Jim Carrey's Views On Vaccines Have Caused Controversy In The Past

Canadian comedy legend Jim Carrey has been making us laugh for nearly 40 years, and in that time, he's had some major highs ("Ace Venture: Pet Detective" is a cult classic, and "The Mask" is required viewing), and some serious controversies. In 2015, Carrey became embroiled in a heartbreaking legal battle when his ex-girlfriend, Cathriona White, died from a drug overdose shortly after they broke up. Carrey was  a pallbearer at her funeral, and was visibly upset as he clutched his daughter Jane's hand, as she accompanied him to the service in Ireland. The family launched a wrongful death lawsuit against the "Bruce Almighty" star, alleging that he was responsible for her suicide, but it was eventually dropped

After that, he gave a rather curious E! News interview on the 2017 New York Fashion Week red carpet, where he sneered, "There's no meaning to any of this, so I wanted to find the most meaningless thing that I could come to and join and here I am. You've got to admit it's pretty meaningless." Speaking with The Hollywood Reporter while at the Toronto International Film Festival later that year, Carrey explained that the interaction was a result of depression. "When I tried to go back and play Jim Carrey, I got depressed, and now I don't try to do that anymore."

Another Carrey hot take includes his stance on vaccines, and he has never shied away from sharing all the "eternal sunshine" on his "spotless" mind. 

Jim Carrey advocated for safe vaccines

On several occasions, "Dumb and Dumber" star Jim Carrey has publicly expressed his disdain for vaccines, especially when it comes to vaccinating children. In 2009, he wrote a HuffPost essay objecting to child vaccines due to perceived links to autism, per Insider. HuffPost has since removed that essay from their platform amid the COVID-19 pandemic, citing interest to the public health, but that hasn't stopped Carrey. 

In 2008, the "Liar Liar" star spearheaded the "Green Our Vaccines" march on Washington D.C., per ABC News, with the stated goal of removing toxins from children's vaccines. What toxins, you ask? In 2015, in a series of tweets, he denounced California Gov. Jerry Brown for signing into law mandatory vaccines, per TIME, writing he was concerned about "mercury and aluminum in manditory [sic] vaccines." Carrey subsequently tweeted, "They say mercury in fish is dangerous but forcing all of our children to be injected with mercury in thimerosol [sic] is no risk." He followed those with, "I am not anti-vaccine. I am anti-thimerosal, anti-mercury. They have taken some of the mercury laden thimerosal out of vaccines. NOT ALL!" A year later, Carrey was still tweeting "save our kids" when it came to vaccines.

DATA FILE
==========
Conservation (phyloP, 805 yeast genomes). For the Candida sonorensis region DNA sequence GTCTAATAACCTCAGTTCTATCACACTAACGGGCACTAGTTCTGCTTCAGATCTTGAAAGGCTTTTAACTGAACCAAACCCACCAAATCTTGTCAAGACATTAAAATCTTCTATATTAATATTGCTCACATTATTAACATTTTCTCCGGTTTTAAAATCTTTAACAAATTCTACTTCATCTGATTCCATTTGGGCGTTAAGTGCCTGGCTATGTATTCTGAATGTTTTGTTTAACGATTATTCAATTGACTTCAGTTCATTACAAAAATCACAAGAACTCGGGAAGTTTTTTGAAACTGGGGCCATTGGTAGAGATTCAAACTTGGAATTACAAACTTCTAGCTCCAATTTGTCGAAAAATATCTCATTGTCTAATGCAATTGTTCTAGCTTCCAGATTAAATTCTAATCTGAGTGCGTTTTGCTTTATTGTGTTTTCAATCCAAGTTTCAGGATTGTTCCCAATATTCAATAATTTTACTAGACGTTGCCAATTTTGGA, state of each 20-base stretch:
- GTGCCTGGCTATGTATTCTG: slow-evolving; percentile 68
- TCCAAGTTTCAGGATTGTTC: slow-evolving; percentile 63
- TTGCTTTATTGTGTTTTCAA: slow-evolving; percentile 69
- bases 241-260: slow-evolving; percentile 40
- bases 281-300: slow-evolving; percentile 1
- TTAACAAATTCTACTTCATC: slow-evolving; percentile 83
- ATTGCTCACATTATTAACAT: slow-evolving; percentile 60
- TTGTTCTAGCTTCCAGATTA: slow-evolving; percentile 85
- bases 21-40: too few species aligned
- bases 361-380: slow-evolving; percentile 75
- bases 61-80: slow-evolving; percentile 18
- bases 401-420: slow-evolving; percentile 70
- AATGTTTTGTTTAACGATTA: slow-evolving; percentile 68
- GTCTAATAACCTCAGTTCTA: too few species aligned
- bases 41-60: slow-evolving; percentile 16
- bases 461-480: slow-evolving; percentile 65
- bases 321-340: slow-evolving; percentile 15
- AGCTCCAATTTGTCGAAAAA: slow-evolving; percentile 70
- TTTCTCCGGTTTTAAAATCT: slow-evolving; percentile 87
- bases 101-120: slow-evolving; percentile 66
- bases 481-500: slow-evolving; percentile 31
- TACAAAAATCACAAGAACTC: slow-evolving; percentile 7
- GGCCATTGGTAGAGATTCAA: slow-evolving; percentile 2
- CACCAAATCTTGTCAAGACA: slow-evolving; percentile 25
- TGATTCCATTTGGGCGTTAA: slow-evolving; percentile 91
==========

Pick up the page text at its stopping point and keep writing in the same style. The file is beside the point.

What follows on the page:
The CDC and health practitioners have repeatedly reported on the efficacy of vaccines, how there's no evidence to support the view that vaccines cause autism, and that thimerosal doses in vaccines are so low that health risks are minimal.

Jim Carrey's former partner Jenny McCarthy also criticized vaccines

Jim Carrey wasn't alone with his vaccine-hesitant views. He found a like-mind in his then-girlfriend, actor and model Jenny McCarthy. She was one of the co-organizers of "Green Our Vaccines" with "The Truman Show" star, and "The Masked Singer" judge has often been outspoken about her belief that vaccines cause autism. In an interview with TIME in 2009, the former Playboy Playmate spoke of her belief that the mercury and aluminium in vaccines is linked to rising rates of child autism (despite mercury having been removed from most vaccines). 

She once described rising rates of polio in Africa and Asia as collateral damage. "I do believe sadly it's going to take some diseases coming back to realize that we need to change and develop vaccines that are safe," she said. She did reiterate that she's not "anti-vaccine" but rather demanding "safe" vaccines. Still, she also shockingly said, "If you ask a parent of an autistic child if they want the measles or the autism, we will stand in line for the f***ing measles."

In a 2015 PBS interview, McCarthy reiterated her belief that vaccines cause autism. "We firmly believe the cause of the epidemic of autism is due to a vaccine injury and/or other environmental exposures — pesticides also. But what on this earth we all kind of share the most is vaccines." McCarthy and Carrey subsequently broke up in 2010 after five years of dating.